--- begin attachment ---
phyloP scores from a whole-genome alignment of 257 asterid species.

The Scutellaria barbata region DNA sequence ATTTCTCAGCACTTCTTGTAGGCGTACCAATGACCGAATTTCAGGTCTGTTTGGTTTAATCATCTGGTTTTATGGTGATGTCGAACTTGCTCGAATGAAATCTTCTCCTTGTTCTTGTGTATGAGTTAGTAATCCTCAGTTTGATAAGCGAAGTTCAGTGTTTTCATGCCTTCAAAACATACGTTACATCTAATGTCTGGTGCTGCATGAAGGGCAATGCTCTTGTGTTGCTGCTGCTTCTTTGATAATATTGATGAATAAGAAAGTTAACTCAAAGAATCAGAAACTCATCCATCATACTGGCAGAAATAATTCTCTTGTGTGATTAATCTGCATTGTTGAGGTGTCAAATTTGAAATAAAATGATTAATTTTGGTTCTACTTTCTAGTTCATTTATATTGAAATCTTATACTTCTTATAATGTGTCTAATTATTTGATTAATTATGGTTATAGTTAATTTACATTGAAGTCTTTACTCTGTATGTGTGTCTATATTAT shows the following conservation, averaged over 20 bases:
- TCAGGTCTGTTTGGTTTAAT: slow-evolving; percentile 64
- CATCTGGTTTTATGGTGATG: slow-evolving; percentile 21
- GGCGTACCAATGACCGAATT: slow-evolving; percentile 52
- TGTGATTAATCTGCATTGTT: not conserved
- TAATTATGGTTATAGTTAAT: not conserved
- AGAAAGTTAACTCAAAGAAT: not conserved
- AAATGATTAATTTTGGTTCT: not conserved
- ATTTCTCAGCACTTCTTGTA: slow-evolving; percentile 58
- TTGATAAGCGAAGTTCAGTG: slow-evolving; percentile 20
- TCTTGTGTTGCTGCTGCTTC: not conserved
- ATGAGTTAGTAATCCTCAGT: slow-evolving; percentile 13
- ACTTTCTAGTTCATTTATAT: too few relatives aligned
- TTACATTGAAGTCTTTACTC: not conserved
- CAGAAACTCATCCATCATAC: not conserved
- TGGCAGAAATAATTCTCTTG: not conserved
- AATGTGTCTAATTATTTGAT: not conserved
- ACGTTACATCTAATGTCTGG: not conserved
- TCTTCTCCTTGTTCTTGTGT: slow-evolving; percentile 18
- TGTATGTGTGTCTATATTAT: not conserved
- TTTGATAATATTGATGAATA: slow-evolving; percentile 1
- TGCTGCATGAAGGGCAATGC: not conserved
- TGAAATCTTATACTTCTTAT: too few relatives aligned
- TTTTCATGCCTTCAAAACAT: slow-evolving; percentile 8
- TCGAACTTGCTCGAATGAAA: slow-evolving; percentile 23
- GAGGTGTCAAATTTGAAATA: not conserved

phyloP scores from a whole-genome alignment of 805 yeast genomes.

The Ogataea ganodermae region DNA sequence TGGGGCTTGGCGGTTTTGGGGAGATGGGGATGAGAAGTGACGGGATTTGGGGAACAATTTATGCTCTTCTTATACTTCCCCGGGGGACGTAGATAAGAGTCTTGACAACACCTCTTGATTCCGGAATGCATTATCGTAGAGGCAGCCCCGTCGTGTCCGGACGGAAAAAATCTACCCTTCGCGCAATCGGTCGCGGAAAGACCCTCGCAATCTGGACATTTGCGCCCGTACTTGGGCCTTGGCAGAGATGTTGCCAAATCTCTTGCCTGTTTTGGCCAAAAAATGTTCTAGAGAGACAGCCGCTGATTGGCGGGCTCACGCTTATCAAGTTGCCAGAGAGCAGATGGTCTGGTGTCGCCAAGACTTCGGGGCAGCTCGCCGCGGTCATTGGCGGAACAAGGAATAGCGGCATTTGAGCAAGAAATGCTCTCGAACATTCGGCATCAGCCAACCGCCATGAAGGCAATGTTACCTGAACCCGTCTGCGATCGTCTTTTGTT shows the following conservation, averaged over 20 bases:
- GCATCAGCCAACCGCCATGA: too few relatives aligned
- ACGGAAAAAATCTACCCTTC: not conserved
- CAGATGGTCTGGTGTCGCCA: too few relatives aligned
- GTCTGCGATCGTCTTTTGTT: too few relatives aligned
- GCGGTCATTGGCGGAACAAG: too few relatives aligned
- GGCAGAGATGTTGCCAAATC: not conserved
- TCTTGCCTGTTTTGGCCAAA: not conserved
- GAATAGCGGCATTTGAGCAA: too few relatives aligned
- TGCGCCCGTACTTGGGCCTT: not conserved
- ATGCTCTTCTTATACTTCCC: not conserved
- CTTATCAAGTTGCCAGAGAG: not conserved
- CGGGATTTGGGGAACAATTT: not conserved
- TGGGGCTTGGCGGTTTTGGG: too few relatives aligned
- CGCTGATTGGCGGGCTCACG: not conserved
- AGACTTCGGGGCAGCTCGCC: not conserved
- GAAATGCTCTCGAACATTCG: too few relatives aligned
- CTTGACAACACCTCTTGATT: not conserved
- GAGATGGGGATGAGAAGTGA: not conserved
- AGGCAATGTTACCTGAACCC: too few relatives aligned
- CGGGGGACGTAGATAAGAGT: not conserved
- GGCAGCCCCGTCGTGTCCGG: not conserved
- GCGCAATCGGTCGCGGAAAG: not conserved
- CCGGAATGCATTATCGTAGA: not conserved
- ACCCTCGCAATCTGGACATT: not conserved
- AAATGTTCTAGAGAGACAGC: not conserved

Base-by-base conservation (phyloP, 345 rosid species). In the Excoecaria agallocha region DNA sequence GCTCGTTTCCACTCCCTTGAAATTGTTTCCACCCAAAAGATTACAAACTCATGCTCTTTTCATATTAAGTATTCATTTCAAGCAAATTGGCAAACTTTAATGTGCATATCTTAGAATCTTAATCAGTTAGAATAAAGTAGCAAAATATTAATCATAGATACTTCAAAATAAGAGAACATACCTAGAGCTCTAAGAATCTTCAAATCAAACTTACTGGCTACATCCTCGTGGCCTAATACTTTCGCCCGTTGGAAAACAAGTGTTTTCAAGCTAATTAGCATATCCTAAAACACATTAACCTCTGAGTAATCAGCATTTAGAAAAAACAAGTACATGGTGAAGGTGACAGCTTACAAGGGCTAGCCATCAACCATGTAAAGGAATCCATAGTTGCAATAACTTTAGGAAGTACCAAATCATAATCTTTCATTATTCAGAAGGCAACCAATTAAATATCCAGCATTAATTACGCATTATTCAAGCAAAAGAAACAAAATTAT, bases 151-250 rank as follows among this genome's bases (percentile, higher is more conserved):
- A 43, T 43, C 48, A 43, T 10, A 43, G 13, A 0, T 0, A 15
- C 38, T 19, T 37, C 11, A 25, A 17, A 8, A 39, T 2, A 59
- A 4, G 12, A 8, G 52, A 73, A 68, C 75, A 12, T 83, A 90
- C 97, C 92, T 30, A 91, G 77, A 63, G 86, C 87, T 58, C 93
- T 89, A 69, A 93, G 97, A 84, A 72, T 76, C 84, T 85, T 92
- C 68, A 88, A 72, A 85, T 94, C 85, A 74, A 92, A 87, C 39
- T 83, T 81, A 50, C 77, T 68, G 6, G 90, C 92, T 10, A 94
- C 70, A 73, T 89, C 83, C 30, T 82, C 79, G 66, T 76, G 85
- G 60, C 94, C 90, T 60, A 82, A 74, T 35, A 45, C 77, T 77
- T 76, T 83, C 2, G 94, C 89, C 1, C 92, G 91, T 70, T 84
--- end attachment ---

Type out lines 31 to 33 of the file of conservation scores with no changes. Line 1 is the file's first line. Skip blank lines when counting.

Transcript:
- ACGGAAAAAATCTACCCTTC: not conserved
- CAGATGGTCTGGTGTCGCCA: too few relatives aligned
- GTCTGCGATCGTCTTTTGTT: too few relatives aligned